Des Moines, Nov. 17 – At a roundtable with family caregivers and medical experts, presidential hopeful Bernie Sanders listened to Iowans talk about how both retirees needing additional help and working age people with disabilities who choose to work may lose coverage for personal care attendants under Medicaid and Medicare – trapping them in a lose-lose situation with this barrier to work.
When The RespectAbility Report’s Justin Chappell asked how a President Sanders would be a voice for the 70 percent of unemployed people with disabilities nationwide and 55 percent in Iowa, Sanders acknowledged that this is an important issue that he needs to learn more about.
There are 357,730 Iowans with disabilities. Of that number, 169,300 Iowans with disabilities are of working age. Among this population there is a huge gap in terms of employment compared to their non-disabled peers. Only 44.8 percent are employed compared to 82.1 percent of those without disabilities living and working in the first caucus state.
Sanders later thanked Chappell, who is a wheelchair user, for representing working-age people with disabilities and committed to ensure that people have the healthcare services available to them that they need to go to work.
The presidential hopeful also echoed his support for paid family leave and affordable healthcare, including personal care attendant services and the high cost of prescription drugs.
“We will provide three months of paid family leave,” the Senator from Vermont said Sunday at Central Presbyterian Church in Des Moines. “The cost of this is $1.38 a week for the median worker, and I think it’s worth the investment.”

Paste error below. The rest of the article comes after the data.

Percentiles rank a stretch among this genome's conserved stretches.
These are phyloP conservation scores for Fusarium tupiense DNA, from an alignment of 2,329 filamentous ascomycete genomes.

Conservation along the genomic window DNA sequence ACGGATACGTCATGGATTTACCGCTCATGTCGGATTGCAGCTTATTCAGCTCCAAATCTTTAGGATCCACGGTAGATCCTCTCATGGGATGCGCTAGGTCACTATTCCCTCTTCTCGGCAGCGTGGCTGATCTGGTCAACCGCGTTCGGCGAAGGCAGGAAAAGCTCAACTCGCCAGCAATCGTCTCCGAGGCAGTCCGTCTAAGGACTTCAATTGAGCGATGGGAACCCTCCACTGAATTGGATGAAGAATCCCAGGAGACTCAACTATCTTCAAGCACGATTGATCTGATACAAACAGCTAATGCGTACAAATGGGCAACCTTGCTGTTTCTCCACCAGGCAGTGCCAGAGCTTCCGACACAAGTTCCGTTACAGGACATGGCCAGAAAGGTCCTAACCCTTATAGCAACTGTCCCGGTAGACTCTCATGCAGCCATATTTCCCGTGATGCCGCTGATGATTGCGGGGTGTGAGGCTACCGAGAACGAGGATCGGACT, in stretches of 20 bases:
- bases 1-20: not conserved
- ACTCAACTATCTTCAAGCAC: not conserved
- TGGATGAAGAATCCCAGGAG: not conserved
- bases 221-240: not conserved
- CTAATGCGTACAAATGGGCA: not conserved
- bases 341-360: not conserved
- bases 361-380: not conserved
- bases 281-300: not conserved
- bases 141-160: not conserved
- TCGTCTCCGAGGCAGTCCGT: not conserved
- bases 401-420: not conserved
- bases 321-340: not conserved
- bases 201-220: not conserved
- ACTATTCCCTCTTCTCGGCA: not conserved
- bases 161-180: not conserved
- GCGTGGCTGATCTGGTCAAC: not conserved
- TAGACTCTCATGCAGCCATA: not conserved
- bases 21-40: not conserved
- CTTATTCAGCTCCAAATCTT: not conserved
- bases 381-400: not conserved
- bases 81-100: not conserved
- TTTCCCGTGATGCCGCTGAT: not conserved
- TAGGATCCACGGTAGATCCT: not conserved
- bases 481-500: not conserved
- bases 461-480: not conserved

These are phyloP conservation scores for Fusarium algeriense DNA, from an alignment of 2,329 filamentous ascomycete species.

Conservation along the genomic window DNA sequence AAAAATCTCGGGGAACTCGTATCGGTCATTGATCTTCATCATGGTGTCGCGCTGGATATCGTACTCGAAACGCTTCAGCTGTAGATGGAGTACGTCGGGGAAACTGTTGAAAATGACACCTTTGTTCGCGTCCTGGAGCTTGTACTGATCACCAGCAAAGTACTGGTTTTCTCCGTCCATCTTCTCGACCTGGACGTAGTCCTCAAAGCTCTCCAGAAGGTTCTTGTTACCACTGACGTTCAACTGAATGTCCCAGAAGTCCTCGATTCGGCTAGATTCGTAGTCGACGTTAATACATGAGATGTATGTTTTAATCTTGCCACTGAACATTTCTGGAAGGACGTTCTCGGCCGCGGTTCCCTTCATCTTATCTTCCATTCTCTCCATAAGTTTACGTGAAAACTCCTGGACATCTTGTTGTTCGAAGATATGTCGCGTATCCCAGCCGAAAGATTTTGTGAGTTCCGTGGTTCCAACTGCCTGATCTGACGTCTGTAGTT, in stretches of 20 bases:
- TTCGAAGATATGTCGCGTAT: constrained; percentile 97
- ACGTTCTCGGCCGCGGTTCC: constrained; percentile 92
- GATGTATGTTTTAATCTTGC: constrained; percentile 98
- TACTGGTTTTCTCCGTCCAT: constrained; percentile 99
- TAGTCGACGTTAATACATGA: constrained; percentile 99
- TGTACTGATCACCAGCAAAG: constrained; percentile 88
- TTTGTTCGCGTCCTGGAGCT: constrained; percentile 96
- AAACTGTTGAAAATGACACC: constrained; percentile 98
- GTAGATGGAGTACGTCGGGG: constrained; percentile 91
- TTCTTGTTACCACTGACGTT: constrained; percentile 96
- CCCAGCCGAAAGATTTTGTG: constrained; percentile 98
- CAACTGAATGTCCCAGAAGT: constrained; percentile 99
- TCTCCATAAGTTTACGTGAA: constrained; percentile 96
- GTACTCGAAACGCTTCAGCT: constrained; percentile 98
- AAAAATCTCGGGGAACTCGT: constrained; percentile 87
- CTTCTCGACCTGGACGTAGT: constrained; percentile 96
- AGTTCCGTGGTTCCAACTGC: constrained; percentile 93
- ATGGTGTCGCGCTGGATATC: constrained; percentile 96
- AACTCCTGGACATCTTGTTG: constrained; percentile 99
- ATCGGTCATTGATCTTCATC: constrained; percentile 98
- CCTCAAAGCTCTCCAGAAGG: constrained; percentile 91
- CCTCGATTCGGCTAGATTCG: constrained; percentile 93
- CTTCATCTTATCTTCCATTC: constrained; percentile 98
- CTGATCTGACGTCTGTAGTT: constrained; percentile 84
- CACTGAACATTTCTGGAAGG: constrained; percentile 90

The payroll tax increase averaging $1.38 a week would pay for the three months of paid family medical leave for workers each year that would allow new mothers to stay home with their newborns or children to take off time to care for ill parents.
Sanders began the roundtable noting that, as former Chair of the Senate Veterans Affairs Committee, he helped pass a family caregiver act allowing some compensation for those helping a returning family member veteran with a disability to live and work.
Throughout the campaign season, Sanders has discussed the importance of employment opportunities for people with disabilities.
“I have worked with the disability community in my own state,” he said in Davenport, IA in May. “People with disabilities must have all of the opportunities possible open to them from an educational point of view and from an employment point of view.”
In early July, the Senator said, “Work is part of what being human is about. We have to establish a full employment program for all people, with disabilities and without disabilities.”
And later that month, Sanders said to the National Council on Independent Living rally, “in the year 2015, it is unacceptable that over 80 percent of adults with disabilities are unemployed… People need work. They need jobs.”
Yet the presidential hopeful has yet to outline any specific policies to make this happen.
Fully one-in-five Americans have a disability and polls show that most of them want to work. Yet 70 percent of working-age Americans with disabilities are outside of the workforce. This leads to poverty and costs taxpayers billions of dollars in disability benefits.
Introducing policies that create opportunities for employing people with disabilities is not a conservative issue or liberal issue; it is a human issue, and it affects a large portion of the electorate in the United States. The top issue in the disability community is jobs. Government policies that help people with disabilities get and keep jobs are a win-win because they allow people with disabilities the dignity and financial benefits of work and also grow our economy and save taxpayer money.
Sanders concluded the roundtable exclaiming that “in a nation which spends an enormous amount for healthcare, we have the capability in a rationale system to address the issues that we face.”
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